• Eclipse throws NullPointerExceptions from time to time while generating code with Lombok. The source of the problem is still unknown. Closing and reopening Eclipse usually fixes this issue.
  • Refactoring in Eclipse gets trickier with Lombok. For example, to rename a field that has Lombok-generated getters and setters using Eclipse, you need to press Alt-Shift-R twice in order to use the Rename Field dialog instead of performing an in-place field rename. In the Preview step, you have to uncheck the getXXX and setXXX from the type you're refactoring.
  • Because there is no Java source for Lombok-generated code, debugging gets a little bit confusing. For example, if you try to step into the code of a Lombok-generated getter getName, the Eclipse debugger will jump to the @Getter annotation of the field name. Other than that, Eclipse's debugger works just as usual when Lombok is present.

On the whole, these problems can be worked around, and with time most of them will probably be resolved by the Lombok and Eclipse dev teams. Still, it's good to know what you're getting into. This is true anytime you add a new tool to your toolbox.

Extending Lombok

Lombok generates most common Java boilerplate code, including getters, setters, equals, and hashCode, just to name a few. That's useful, but at times you may also want to generate your own boilerplate code. For instance, Lombok doesn't yet support some common coding patterns, like JavaBeans. In some cases, you might also need to generate code that is specific to your project or domain.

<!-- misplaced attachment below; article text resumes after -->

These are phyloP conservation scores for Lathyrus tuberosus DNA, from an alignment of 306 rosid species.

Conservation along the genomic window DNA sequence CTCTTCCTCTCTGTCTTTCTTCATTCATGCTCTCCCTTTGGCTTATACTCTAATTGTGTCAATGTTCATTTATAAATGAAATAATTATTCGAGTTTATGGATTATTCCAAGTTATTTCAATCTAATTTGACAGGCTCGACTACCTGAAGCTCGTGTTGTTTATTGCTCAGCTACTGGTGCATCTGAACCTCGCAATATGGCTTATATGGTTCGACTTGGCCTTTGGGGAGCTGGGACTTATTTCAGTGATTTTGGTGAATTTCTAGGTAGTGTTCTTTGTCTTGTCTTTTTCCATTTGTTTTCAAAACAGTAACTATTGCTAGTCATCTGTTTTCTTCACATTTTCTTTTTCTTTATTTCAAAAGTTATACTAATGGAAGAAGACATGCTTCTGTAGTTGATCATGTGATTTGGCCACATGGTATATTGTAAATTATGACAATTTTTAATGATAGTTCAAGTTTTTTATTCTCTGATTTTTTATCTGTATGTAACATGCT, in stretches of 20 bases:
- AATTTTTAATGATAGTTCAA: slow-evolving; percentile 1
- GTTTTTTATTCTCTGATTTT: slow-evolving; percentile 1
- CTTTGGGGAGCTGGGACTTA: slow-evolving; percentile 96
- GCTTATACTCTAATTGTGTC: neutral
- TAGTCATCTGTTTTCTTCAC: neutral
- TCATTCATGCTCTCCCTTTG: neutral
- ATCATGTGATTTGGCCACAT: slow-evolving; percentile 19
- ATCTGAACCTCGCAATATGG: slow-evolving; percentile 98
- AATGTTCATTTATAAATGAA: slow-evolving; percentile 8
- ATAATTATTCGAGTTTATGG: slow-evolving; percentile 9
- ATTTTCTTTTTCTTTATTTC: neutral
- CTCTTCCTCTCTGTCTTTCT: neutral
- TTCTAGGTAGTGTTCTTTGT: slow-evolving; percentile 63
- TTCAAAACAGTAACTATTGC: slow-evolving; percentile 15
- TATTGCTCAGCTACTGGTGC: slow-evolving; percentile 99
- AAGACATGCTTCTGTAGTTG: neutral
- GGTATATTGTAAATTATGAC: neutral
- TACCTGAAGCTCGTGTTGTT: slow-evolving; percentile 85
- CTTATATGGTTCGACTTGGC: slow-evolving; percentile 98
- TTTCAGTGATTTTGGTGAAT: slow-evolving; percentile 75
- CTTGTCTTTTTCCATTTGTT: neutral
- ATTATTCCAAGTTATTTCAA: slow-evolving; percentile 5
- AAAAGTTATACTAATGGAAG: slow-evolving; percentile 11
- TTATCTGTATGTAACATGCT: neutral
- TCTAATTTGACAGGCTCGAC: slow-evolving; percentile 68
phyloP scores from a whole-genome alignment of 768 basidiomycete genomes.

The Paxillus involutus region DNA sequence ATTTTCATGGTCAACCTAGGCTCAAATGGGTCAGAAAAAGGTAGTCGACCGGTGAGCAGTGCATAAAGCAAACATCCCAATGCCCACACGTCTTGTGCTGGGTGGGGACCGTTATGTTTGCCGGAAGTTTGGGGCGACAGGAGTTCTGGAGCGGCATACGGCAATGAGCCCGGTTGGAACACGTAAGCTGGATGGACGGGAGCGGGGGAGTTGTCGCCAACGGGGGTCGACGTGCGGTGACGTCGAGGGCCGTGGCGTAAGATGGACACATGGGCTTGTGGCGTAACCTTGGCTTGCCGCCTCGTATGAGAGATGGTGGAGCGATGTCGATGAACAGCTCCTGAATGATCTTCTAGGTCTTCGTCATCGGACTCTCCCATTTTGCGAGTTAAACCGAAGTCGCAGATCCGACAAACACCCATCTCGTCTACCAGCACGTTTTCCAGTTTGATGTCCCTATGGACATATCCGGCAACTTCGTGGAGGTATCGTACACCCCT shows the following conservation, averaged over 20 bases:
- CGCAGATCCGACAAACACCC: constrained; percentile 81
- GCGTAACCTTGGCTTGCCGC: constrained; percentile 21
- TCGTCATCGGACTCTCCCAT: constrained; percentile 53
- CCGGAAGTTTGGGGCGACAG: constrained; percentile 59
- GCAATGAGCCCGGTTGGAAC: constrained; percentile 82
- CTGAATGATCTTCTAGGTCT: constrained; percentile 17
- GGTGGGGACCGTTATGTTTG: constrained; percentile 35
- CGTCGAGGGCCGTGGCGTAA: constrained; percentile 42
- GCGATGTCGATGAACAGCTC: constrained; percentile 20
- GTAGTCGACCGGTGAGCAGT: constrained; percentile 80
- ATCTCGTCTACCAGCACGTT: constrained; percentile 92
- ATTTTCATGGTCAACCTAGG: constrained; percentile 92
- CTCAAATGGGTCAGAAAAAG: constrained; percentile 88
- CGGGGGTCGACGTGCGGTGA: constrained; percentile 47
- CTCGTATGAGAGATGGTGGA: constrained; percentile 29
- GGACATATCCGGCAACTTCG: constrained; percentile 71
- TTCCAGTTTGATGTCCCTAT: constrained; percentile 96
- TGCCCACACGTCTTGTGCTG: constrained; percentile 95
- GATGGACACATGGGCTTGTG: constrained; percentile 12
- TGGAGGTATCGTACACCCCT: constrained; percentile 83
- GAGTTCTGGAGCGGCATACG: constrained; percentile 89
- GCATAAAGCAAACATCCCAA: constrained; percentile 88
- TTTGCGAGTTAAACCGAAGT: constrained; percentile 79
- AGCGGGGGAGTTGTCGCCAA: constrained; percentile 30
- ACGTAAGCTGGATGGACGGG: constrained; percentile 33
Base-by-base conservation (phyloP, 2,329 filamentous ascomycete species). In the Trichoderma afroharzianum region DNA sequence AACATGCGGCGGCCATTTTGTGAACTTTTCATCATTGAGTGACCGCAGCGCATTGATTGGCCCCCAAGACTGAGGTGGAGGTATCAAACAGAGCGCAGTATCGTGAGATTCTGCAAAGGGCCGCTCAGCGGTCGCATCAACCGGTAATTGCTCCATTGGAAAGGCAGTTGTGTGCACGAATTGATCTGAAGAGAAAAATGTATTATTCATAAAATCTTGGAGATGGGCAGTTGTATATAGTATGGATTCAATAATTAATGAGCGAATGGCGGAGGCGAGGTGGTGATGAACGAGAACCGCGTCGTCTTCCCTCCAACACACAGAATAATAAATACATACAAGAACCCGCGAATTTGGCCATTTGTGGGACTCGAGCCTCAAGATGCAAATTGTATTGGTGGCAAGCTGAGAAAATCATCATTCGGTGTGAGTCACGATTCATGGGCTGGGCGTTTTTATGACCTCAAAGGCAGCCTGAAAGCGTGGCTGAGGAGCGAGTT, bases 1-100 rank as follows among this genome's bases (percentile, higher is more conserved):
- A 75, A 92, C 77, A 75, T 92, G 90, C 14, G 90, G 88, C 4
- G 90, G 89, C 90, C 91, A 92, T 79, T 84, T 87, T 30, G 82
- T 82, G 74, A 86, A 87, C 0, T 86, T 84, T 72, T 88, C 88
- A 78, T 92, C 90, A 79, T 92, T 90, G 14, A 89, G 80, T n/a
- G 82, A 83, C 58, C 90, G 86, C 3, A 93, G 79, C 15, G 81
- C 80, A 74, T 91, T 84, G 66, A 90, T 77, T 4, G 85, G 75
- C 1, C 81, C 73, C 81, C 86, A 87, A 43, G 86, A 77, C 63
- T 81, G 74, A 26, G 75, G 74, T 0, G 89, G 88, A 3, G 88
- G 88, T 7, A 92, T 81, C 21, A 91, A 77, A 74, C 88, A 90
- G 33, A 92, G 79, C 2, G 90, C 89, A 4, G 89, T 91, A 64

The best use case I have found for extending Lombok is prototyping and experimenting with new code patterns at the early stages of a project. As these code patterns mature over time, Lombok makes it very easy to change or enhance their implementation: just modify your annotation handler (the piece of code that hooks into Lombok to generate code) and compile. All the code base will be automatically updated (unless there are changes in public contracts in the generated code, resulting in compilation errors). Once these code patterns have settled down, you have the option to delombok your code. From that point on, you can work with regular Java source.

To extend Lombok, you'll need to identify or create the annotation(s) that will trigger Lombok's code generation. Next, you'll need to write annotation handlers for each of the annotations you've identified. An annotation handler is a class that implements a couple of Lombok interfaces and the AST transformation logic —aka code generation.

The following sections contain recommendations, from project setup to testing, that you may find useful when creating your own AST transformations. I've also included a code sample that demonstrates a functional Lombok extension for JavaBeans support. More about that next.

Lombok generates JavaBeans code

As I previously mentioned, Lombok currently supports common code patterns, but not all of them are covered, including JavaBeans. To demonstrate a Lombok extension, I wrote up a quick sample project that generates JavaBeans plumbing code. Besides showing how to extend Lombok with custom annotation handlers for both javac and ECJ, this project also packs some useful utilities (such as a field and method builder for both compilers) that make the process a lot cleaner and simpler.

I used Eclipse 3.6 (Helios) and a snapshot of Lombok's git repository for version 0.10-BETA2. The code consists of annotation handlers that generate JavaBean "bound" setters. The attached zip file (see the Download section) contains the following: